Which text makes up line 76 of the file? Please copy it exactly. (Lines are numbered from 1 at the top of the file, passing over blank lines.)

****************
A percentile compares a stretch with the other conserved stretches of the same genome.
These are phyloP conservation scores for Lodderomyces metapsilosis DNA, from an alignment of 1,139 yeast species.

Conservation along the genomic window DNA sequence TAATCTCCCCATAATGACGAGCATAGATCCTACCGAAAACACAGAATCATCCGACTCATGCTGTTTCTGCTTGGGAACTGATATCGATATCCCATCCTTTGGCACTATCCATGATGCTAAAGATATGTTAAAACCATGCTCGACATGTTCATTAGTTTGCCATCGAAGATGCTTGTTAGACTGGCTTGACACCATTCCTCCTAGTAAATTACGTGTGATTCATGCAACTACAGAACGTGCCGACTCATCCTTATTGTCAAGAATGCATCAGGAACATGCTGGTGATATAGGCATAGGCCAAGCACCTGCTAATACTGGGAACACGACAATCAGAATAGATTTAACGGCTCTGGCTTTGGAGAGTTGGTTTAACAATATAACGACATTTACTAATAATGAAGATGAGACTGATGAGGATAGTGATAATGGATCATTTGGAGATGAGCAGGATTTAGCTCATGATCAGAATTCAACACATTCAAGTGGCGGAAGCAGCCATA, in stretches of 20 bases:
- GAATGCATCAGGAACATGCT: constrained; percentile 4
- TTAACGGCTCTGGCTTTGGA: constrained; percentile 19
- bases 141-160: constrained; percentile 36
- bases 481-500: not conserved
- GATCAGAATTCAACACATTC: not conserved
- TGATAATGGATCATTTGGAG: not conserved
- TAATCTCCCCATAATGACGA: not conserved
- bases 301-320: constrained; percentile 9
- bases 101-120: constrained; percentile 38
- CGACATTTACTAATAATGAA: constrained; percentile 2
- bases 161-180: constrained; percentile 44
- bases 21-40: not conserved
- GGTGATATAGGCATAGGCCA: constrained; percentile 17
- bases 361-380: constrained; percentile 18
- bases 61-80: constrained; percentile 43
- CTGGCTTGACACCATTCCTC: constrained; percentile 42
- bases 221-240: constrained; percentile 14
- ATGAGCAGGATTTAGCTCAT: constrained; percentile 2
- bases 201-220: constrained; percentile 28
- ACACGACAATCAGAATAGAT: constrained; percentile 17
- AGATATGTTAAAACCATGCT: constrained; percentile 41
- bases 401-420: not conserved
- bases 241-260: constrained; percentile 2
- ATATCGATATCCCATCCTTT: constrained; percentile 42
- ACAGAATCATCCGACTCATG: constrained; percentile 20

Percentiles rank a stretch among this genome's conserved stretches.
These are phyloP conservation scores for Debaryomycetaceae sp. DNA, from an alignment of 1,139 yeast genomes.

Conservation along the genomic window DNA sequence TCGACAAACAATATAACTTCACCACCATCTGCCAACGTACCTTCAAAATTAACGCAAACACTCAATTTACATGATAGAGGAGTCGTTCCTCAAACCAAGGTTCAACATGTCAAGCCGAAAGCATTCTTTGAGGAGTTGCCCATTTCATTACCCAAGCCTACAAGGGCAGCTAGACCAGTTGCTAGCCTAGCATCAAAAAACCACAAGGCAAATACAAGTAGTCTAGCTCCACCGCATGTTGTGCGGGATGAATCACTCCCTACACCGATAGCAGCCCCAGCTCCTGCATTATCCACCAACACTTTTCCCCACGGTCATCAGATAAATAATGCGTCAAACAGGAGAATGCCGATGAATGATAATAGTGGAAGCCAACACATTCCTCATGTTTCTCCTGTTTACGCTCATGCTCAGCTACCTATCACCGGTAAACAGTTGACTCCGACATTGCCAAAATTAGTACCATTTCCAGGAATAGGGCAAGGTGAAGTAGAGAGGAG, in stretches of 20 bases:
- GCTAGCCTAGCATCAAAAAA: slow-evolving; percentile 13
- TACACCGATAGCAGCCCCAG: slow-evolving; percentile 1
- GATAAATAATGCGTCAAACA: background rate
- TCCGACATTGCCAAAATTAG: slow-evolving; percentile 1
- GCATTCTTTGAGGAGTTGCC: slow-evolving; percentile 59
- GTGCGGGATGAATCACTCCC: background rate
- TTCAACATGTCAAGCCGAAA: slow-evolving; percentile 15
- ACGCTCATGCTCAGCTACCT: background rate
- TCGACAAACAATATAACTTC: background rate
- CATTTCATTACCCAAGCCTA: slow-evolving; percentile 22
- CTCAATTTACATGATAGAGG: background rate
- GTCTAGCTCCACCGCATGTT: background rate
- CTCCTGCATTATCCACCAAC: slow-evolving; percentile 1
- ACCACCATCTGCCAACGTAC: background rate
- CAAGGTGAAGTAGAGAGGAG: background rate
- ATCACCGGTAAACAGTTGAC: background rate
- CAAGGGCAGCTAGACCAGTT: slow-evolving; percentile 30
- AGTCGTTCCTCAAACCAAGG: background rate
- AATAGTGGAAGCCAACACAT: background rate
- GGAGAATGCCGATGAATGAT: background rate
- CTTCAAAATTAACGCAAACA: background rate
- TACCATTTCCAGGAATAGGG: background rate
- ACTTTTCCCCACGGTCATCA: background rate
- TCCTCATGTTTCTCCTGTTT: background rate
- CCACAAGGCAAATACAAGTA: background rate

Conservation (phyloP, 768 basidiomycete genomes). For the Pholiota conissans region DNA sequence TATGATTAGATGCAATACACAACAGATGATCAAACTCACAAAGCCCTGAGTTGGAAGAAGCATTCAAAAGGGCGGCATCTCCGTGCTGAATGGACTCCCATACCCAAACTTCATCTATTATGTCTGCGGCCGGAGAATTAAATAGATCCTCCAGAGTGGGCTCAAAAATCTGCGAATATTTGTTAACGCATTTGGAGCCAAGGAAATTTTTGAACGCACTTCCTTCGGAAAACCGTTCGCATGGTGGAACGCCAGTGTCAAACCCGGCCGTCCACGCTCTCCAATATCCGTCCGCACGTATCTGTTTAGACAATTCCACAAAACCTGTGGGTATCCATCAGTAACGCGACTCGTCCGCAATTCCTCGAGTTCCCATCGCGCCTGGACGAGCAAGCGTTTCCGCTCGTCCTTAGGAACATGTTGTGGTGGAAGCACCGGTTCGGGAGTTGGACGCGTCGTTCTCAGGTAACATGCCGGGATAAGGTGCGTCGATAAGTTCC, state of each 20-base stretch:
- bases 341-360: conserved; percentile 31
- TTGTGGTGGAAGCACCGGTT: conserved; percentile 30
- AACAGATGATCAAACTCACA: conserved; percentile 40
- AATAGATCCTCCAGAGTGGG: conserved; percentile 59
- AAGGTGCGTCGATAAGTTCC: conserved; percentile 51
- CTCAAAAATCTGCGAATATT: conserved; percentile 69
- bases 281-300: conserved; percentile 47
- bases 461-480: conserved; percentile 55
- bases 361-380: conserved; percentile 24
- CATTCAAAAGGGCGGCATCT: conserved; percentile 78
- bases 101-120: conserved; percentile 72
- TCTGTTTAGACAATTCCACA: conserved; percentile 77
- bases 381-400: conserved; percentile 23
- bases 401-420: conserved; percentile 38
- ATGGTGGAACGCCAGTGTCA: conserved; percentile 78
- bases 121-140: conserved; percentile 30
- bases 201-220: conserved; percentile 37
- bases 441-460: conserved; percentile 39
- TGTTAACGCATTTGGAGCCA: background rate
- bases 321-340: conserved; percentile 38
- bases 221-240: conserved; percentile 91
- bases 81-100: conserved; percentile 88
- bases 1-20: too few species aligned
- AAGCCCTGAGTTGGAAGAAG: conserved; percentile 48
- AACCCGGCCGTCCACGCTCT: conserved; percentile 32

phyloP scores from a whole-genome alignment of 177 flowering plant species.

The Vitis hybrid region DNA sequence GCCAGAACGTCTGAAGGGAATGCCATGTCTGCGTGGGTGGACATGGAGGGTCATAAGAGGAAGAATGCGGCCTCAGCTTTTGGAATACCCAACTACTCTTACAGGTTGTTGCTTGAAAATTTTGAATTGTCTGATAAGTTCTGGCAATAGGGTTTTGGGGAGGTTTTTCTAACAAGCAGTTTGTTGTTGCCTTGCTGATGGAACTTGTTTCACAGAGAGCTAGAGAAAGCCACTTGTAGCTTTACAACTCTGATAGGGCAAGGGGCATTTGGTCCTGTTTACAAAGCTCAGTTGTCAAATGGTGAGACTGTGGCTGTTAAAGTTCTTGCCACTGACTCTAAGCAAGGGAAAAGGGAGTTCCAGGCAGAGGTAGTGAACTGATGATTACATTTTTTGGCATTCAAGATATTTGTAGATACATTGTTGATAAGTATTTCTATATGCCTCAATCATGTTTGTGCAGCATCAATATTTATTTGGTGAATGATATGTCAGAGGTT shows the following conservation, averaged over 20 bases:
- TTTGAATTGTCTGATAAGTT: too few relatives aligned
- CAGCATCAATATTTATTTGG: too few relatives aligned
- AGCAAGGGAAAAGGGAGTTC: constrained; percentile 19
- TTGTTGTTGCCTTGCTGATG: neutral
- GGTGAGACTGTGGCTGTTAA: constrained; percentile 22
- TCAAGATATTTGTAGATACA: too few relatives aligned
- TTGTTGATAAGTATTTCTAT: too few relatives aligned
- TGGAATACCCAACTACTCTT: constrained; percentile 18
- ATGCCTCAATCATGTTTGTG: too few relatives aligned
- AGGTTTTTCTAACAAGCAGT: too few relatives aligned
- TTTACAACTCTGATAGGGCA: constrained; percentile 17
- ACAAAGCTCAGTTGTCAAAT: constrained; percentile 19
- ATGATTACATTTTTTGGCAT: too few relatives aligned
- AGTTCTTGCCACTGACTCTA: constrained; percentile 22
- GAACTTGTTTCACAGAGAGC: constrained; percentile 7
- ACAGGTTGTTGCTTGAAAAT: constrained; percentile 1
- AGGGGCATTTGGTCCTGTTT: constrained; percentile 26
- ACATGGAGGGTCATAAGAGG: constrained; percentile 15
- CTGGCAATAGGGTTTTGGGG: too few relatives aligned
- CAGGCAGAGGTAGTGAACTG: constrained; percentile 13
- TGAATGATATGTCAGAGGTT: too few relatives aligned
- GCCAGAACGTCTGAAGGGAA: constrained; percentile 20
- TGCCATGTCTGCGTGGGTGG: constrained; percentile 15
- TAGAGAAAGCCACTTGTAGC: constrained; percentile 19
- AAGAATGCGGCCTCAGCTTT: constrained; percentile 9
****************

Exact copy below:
- TGTTAACGCATTTGGAGCCA: background rate